Aug 24, 2020

 

Do You Move?

It’s time we all practice what we preach

NOTE: Before we get started today, I want to offer the premise to let you know that a bit of a soapbox moment may ensue below. Please bear with me through it as I strongly feel it’s something that needs to be said and addressed within the movement skill community.

About a month ago, while in the final week of preparations for NFL Training Camps, a few Emergence team members (Tyler Yearby and Rich White) and I, brought together a number of players that we were helping in the refinement of their movement skill this summer, to join forces and interact in a problem-solving manner with one another (think of it as a movement skill sparring session).

Unfortunately, we still had only six athletes out on the field on the day. However, we wanted to do everything we could to really ramp up the level of representative nature of the learning environment, and we wanted to present higher complexity problems to each player while trying to truly test each one’s grip over a range of affordances. Thus, each of us (Tyler, Rich, and myself) jumped into the given movement activities at various times (sometimes all at once, as well) to be able to layer in that additional complexity and present more information-rich problems with it.

Now, for a moment, let’s disregard the fact that I strained my medial gastroc during this session (in my defense, I was also playing a deep safety role on a few dozen reps back-to-back in what felt like a sped up play-clock thanks to Tyler’s quick twitch on his stopwatch), but I remember thinking several times, “how many other Sport Movement Professionals/Coaches could join in on the problems set within a session to expose the athletes to a wider range of contextual situations?”

Now, it should be said, none of the three of us are overly gifted and talented per se in the movement skill department. Instead, each of us takes our own personal movement skills very seriously and we work on our toolbox relentlessly just as we expect our athletes to do. We do not do this only to set a good example, nor do we do it only so we can jump in to be opponents (or teammates) when the movement problems with athlete training sessions call for it, but we do this because sport movement skill is that big of a part of our lives.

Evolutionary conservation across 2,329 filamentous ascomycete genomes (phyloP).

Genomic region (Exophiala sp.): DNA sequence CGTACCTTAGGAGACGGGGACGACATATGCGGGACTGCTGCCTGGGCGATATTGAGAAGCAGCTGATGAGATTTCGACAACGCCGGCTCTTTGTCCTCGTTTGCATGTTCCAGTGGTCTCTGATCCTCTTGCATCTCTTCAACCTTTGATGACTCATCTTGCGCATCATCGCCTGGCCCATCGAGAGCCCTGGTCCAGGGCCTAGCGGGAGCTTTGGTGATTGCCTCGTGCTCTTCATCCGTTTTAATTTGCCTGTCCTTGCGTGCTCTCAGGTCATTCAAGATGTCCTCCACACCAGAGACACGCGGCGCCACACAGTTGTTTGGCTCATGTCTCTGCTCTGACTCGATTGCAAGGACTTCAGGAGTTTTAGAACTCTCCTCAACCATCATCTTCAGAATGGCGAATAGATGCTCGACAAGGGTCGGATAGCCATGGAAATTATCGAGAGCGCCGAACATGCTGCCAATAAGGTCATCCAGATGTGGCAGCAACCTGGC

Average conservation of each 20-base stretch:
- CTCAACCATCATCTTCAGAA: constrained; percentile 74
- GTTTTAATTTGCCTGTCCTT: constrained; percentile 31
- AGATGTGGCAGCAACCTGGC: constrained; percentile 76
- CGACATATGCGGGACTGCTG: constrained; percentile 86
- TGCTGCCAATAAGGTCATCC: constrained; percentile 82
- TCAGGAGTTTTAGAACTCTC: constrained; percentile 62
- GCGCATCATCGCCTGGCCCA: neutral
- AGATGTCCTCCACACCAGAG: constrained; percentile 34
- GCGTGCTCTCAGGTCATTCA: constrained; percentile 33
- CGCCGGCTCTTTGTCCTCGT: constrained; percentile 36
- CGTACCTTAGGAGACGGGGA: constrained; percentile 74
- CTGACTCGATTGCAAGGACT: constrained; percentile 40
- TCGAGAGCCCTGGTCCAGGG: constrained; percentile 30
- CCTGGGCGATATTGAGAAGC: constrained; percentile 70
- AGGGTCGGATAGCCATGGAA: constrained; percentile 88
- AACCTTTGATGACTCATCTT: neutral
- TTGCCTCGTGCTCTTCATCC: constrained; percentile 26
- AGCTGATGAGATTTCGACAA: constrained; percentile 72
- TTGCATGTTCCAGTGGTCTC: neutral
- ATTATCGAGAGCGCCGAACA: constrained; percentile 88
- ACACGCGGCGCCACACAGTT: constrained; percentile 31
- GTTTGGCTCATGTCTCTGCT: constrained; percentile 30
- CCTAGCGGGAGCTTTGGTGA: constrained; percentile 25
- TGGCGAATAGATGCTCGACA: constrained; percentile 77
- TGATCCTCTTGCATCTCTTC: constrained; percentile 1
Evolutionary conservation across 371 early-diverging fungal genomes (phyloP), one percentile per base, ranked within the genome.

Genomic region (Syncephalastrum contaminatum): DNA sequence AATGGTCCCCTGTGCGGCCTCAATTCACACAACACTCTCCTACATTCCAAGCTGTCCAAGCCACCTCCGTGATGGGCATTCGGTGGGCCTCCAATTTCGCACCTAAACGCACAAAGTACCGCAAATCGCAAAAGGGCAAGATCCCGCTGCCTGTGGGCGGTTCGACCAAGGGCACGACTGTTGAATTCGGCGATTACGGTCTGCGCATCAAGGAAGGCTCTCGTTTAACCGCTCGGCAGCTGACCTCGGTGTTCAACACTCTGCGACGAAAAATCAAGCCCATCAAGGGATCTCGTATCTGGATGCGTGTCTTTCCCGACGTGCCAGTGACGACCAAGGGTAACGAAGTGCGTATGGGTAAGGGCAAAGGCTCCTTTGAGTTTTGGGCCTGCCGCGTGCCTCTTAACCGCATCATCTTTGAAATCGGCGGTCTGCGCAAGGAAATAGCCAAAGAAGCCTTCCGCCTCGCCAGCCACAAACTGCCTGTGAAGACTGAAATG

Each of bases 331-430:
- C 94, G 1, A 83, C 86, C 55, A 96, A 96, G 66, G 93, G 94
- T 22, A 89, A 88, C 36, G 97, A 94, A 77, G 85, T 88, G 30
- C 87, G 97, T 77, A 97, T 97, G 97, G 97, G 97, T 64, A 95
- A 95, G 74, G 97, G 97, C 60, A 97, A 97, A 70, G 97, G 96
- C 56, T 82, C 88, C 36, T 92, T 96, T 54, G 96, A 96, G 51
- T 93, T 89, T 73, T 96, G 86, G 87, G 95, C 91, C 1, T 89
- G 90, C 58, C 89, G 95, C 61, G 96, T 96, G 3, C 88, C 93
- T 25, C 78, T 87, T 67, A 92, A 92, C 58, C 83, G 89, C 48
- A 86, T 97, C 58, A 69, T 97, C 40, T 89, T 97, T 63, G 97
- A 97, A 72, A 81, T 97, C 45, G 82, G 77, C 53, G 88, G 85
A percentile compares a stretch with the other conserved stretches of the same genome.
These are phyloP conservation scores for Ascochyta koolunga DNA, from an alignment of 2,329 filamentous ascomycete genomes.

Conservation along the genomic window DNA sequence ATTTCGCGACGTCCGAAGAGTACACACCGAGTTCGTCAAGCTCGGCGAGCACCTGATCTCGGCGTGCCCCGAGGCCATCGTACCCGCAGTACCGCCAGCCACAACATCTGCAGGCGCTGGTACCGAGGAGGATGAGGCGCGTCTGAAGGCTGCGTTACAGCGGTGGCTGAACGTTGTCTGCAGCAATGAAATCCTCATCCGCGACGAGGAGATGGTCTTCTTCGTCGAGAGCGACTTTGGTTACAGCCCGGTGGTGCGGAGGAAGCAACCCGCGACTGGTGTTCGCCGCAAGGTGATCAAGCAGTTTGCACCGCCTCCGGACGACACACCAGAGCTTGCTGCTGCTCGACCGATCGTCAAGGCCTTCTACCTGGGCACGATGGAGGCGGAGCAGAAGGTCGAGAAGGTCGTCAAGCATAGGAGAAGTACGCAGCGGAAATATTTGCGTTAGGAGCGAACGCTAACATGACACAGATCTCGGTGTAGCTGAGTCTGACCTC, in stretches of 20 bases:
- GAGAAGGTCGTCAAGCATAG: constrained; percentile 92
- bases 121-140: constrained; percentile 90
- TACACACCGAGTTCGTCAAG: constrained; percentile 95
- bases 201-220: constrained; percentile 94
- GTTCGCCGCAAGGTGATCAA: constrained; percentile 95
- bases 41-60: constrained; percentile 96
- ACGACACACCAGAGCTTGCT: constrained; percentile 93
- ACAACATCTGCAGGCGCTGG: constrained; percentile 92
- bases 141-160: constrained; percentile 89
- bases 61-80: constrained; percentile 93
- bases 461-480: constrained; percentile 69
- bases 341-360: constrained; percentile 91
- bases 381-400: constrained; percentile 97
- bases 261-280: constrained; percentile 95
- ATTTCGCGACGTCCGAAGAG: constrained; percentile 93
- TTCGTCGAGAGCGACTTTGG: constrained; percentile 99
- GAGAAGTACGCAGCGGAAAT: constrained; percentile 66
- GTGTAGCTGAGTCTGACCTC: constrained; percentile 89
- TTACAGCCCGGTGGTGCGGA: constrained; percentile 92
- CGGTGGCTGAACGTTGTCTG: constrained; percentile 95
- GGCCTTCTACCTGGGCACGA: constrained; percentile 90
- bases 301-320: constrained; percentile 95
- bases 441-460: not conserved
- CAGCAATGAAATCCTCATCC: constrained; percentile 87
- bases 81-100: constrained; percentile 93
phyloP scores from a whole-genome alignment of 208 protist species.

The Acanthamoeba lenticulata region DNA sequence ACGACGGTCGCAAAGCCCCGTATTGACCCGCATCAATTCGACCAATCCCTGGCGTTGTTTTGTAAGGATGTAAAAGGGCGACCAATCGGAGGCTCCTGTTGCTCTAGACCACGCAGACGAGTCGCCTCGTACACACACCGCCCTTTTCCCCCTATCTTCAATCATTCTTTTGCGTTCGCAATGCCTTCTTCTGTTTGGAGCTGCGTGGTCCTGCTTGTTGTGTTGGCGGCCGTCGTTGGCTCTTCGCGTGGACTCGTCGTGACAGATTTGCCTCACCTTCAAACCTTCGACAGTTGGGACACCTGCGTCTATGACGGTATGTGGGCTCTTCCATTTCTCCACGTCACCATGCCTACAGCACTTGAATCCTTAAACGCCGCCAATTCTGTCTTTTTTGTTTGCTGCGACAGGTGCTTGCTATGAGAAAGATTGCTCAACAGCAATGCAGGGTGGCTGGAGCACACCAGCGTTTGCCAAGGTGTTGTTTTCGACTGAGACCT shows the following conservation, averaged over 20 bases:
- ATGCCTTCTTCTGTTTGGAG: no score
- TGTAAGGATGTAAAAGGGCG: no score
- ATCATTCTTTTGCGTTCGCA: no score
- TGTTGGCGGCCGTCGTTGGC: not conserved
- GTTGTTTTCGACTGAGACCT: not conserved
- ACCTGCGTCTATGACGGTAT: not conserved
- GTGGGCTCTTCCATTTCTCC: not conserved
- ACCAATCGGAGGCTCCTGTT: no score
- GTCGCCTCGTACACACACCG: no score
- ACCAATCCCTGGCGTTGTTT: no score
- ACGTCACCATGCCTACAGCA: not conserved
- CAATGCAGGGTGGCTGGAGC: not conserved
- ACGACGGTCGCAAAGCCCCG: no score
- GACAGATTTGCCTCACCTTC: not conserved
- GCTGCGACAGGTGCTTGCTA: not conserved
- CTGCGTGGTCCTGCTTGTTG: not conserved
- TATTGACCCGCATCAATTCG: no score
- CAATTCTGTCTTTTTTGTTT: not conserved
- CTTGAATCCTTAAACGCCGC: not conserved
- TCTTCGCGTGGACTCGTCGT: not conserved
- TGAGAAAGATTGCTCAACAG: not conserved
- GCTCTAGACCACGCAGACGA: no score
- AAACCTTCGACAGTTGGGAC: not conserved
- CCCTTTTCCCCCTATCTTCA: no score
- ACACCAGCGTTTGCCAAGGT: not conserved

Unfortunately, even at risk of coming across holier than thou, I am not sure that all within the performance community feel this same type of way about it!

If you attend a session at any Strength & Conditioning conference it’s pretty common to see lots of people who certainly take care of themselves, their fitness, and their nutrition. Aesthetically, it’s quite obvious that almost all who are there take great pride in doing exactly that. Additionally, if you were to ask nearly any of them to perform or demonstrate almost any common resistance training exercise, they will jump right up to the table and rattle it off with enthusiasm.

Yet, I have presented at a countless number of these types of conferences, almost always on topics related to movement skill. Very frequently, I will be charged with running a practical application session, and let me just say, it’s like pulling teeth and twisting arms to get anyone from the audience to volunteer to participate and actually move in front of the group (compare that to if you were to ask this same population to perform a squat or Olympic lift).

Even at the Sport Movement Skill Conference a few years back, I had to persuade a number of the presenters ahead of time to assist me in my practical session, just so I knew that I would have enough people when ‘volunteer’ time came around. Otherwise, I’ve seen how this goes: you ask for anyone willing to jump in the movement activity, and you see people panicking in nervousness just hoping someone else will do it. And even when someone may step up to do so, and though I admire their willingness and gumption, it’s quite easy to tell that many are like a fish out of water when it comes to moving fluidly in relationship with other moving bodies in space. And this was at a freaking movement-focused event…where the delegates are all that because of their passion for sport movement skill!